There aren’t many platform-exclusive games announced for the Vita right now (though titles like Murasaki Baby will keep existing owners happy). Either Sony needs to step up its game development or rebrand the device as a companion with a bundle and even greater cross-platform functionality. Regardless of which direction it chooses, what we see at E3 will be a strong signal for what to expect from the Vita’s remaining life (however short that might be). – The Feed

Borderlands 2 Vita zeroes in on Europe

Europe may have got the Vita 2000 a few months before North America, but it’ll have to wait a few weeks more to play Borderlands 2 on it. Sony says starting May 28, Europeans can loot wastelands on the go too.

Borderlands 2 Vita is part of the new…
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Explore the whimsy of Hohokum on PS4, PS3, Vita this Summer

If the warmer, sunnier months put you in the mood for something a bit less bloody and a bit more adorable, you’ll be pleased to hear that Hohokum is now slated to hit the PlayStation 3, PlayStation 4 and Vita this Summer.

Artist Richard Hogg…
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Save your Borderlands 2 progress across Vita and PS3 ‘shortly’

Borderlands 2 on Vita will support cross-save capabilities with PS3, but that feature isn’t live just yet. A patch to add cross-saves is heading to PS3 “shortly,” a Gearbox representative said in the Borderlands 2 forums.

Borderlands 2 launched in a…
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Borderlands 2 On Vita Supports Two Players Only

At PAX East, Gearbox president Randy Pitchford told the story of how Borderlands 2 on Vita came to be. Demand from fans made the portable version a reality, though it won’t be exactly the same as on other platforms.

The absence of two buttons on the Vita means the front and rear touch pad will be used for some common functions. The back will be used to activate sprint on foot and vehicle hand breaks.

Lower corner sections of the front screen (corresponding to HUD graphics) will be used to trigger active abilities and toss grenades. Shoulder buttons are still used for aiming and shooting, so it should feel familiar if you are carrying over your save from PS3.

The game will run "in the vicinity of 30 frames per second" on Vita, but Iron Galaxy Studios had to make a cut to online play. You’ll only be able to take a single friend with you on another Vita. Two-player co-op is the limit in this version.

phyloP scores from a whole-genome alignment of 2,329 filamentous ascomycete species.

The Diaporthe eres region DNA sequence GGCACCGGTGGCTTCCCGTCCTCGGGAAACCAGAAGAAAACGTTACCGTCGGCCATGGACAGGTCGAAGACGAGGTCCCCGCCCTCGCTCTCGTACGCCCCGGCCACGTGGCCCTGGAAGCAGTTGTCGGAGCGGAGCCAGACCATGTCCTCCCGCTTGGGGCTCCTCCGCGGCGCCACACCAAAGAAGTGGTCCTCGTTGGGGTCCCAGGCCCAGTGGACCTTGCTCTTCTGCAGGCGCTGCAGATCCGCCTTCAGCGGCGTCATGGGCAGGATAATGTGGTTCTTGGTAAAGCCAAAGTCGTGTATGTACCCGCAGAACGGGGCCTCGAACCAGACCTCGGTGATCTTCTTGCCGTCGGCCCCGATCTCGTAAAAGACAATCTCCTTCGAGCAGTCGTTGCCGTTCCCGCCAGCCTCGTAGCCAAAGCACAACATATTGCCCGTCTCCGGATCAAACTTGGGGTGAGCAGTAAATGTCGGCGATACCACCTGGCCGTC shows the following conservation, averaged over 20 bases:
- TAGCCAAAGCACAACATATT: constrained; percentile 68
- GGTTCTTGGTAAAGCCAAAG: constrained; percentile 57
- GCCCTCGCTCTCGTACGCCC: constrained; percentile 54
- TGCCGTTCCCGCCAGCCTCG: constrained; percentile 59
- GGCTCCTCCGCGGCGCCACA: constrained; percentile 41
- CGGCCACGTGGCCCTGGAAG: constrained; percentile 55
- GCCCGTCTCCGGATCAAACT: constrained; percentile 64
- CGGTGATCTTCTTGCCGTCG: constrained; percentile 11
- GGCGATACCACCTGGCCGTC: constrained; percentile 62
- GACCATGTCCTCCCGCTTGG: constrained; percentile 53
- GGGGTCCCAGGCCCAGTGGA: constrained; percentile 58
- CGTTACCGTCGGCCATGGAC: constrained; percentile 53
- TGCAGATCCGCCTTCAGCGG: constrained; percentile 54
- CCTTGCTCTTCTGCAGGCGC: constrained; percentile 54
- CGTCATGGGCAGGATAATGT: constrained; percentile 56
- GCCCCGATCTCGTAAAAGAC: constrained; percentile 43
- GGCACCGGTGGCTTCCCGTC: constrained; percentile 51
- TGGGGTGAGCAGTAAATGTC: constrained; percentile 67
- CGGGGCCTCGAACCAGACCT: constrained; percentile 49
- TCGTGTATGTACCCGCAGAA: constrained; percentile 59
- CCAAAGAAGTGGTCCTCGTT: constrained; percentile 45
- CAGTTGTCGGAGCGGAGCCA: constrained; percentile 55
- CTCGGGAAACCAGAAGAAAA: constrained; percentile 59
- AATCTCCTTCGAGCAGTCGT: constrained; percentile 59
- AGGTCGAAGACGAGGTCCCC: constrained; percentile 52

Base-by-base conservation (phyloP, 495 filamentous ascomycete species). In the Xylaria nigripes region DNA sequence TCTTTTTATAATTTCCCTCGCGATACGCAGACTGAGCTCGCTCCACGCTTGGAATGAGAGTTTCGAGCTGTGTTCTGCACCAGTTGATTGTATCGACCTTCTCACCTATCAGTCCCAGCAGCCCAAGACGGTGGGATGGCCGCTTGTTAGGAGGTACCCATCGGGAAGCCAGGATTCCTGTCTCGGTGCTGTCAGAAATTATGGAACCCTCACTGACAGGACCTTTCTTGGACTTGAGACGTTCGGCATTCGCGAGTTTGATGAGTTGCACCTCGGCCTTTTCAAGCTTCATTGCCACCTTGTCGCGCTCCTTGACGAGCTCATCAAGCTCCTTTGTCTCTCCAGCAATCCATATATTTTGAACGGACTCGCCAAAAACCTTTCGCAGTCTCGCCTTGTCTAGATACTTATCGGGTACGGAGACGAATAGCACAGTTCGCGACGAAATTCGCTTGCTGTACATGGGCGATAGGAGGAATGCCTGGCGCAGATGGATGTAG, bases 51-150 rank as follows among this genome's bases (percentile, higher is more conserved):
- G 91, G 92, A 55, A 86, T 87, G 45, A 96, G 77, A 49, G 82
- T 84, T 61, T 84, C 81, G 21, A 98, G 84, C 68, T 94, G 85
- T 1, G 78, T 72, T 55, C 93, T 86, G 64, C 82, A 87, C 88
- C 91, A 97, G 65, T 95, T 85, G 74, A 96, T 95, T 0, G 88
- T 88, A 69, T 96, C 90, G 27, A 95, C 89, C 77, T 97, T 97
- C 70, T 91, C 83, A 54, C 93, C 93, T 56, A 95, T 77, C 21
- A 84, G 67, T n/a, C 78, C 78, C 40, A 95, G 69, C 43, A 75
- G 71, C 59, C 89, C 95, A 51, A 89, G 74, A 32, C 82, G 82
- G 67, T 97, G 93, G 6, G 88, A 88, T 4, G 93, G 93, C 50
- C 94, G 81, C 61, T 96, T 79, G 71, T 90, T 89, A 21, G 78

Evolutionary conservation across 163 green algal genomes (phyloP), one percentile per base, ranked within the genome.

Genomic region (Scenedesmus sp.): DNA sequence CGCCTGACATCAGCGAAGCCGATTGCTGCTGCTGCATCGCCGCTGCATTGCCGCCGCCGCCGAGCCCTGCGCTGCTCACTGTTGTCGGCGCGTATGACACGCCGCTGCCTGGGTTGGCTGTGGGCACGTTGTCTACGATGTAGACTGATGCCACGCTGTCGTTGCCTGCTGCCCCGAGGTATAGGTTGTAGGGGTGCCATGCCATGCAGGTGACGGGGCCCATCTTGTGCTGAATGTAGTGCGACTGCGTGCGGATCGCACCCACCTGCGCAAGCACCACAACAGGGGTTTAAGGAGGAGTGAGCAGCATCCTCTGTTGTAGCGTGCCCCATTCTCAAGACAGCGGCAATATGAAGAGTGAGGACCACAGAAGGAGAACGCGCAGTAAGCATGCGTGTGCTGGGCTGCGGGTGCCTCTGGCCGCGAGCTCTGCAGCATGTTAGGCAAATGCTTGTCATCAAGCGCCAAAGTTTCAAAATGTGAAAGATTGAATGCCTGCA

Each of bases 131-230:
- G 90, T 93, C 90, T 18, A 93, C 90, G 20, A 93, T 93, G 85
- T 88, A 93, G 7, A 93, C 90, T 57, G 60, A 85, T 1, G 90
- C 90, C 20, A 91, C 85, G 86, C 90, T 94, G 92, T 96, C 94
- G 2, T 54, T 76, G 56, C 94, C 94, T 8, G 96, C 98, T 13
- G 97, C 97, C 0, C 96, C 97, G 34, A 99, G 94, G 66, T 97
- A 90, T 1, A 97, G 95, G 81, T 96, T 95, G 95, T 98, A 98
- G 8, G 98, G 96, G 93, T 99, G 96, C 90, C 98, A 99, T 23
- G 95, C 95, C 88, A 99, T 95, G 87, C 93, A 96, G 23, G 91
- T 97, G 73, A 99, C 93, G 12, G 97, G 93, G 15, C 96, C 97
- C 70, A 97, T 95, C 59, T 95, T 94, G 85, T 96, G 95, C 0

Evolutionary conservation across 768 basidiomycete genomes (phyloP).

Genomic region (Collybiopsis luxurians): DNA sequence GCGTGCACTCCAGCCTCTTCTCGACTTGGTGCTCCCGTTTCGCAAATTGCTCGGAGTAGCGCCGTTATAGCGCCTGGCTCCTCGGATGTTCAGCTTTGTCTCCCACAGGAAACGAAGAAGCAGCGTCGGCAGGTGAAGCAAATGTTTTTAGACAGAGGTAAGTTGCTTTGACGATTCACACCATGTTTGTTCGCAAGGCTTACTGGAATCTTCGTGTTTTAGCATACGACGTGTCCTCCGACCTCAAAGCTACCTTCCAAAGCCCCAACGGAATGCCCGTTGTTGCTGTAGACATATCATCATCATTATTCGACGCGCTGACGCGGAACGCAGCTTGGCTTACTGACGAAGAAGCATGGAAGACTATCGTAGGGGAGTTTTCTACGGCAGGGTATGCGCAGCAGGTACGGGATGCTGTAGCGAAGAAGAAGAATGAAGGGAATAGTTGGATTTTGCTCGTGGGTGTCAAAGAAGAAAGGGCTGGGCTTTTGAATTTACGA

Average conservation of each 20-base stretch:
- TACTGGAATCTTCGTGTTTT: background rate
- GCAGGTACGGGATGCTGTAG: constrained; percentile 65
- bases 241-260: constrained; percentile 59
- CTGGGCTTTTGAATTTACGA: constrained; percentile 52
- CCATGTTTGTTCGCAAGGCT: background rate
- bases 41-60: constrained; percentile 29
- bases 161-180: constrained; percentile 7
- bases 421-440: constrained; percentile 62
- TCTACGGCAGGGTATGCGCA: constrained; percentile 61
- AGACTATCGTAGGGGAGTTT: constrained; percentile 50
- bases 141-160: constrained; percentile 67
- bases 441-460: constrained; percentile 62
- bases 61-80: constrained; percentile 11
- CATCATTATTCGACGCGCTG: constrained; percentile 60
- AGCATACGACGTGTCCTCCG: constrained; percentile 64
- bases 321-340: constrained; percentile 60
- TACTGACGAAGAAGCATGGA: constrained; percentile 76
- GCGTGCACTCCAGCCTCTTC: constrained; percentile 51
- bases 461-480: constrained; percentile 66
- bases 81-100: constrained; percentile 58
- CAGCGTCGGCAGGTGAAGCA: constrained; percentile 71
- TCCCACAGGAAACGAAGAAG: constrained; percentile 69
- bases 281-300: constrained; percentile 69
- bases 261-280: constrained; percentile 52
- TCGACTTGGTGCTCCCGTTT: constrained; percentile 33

Borderlands 2 for Vita will arrive on May 6. It will come with both add-on characters (Gaige and Krieg), two of the four major DLC packs (Captain Scarlett and her Pirate’s Booty and Mr. Torgue’s Campaign of Carnage), the Collector’s Edition pack, and the Vault Hunter Upgrade pack. No word yet on the other two pieces of major DLC (Sir Hammerlock’s Big Game Hunt and Tiny Tina’s Assault on Dragon Keep) or the Headhunter packs.

[Source: PlayStation Blog]


Our Take
Sure, the drop down in number of players is disappointing, but I’m still very interested to see if this conversion works out. Shoving a full PS3 game into a Vita is no small feat, and if successful, could open up a world of possibilities for Sony’s handheld. – The Feed

Borderlands 2 caps co-op play on Vita at two Vault Hunters

In sad news for fans of the frenetic multiplayer gunplay found in Borderlands 2, it has been revealed that the game’s upcoming Vita incarnation will only support a maximum of two players during co-operative play.

“We checked in with the SCEA Third…
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PS4, Vita game Axiom Verge isn’t Metroid, but it’s damn close

Pixelated platformer Axiom Verge is on its way to PS4 and Vita thanks to a boost from Sony’s Pub Fund initiative, which offers cash and support to independent developers.

Axiom Verge is a blend of Metroid, Contra and pretty pixel art, and it has a…
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Vita shooter Velocity Ultra free this week on PlayStation Plus

FuturLab’s Velocity Ultra is this week’s featured addition to the PlayStation Plus Instant Game Collection, giving subscribers a chance to check out an underrated PS Vita gem free of charge.

Velocity Ultra is both a vertically scrolling shoot-’em-up…
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REVIEW / Demon Gaze (Vita)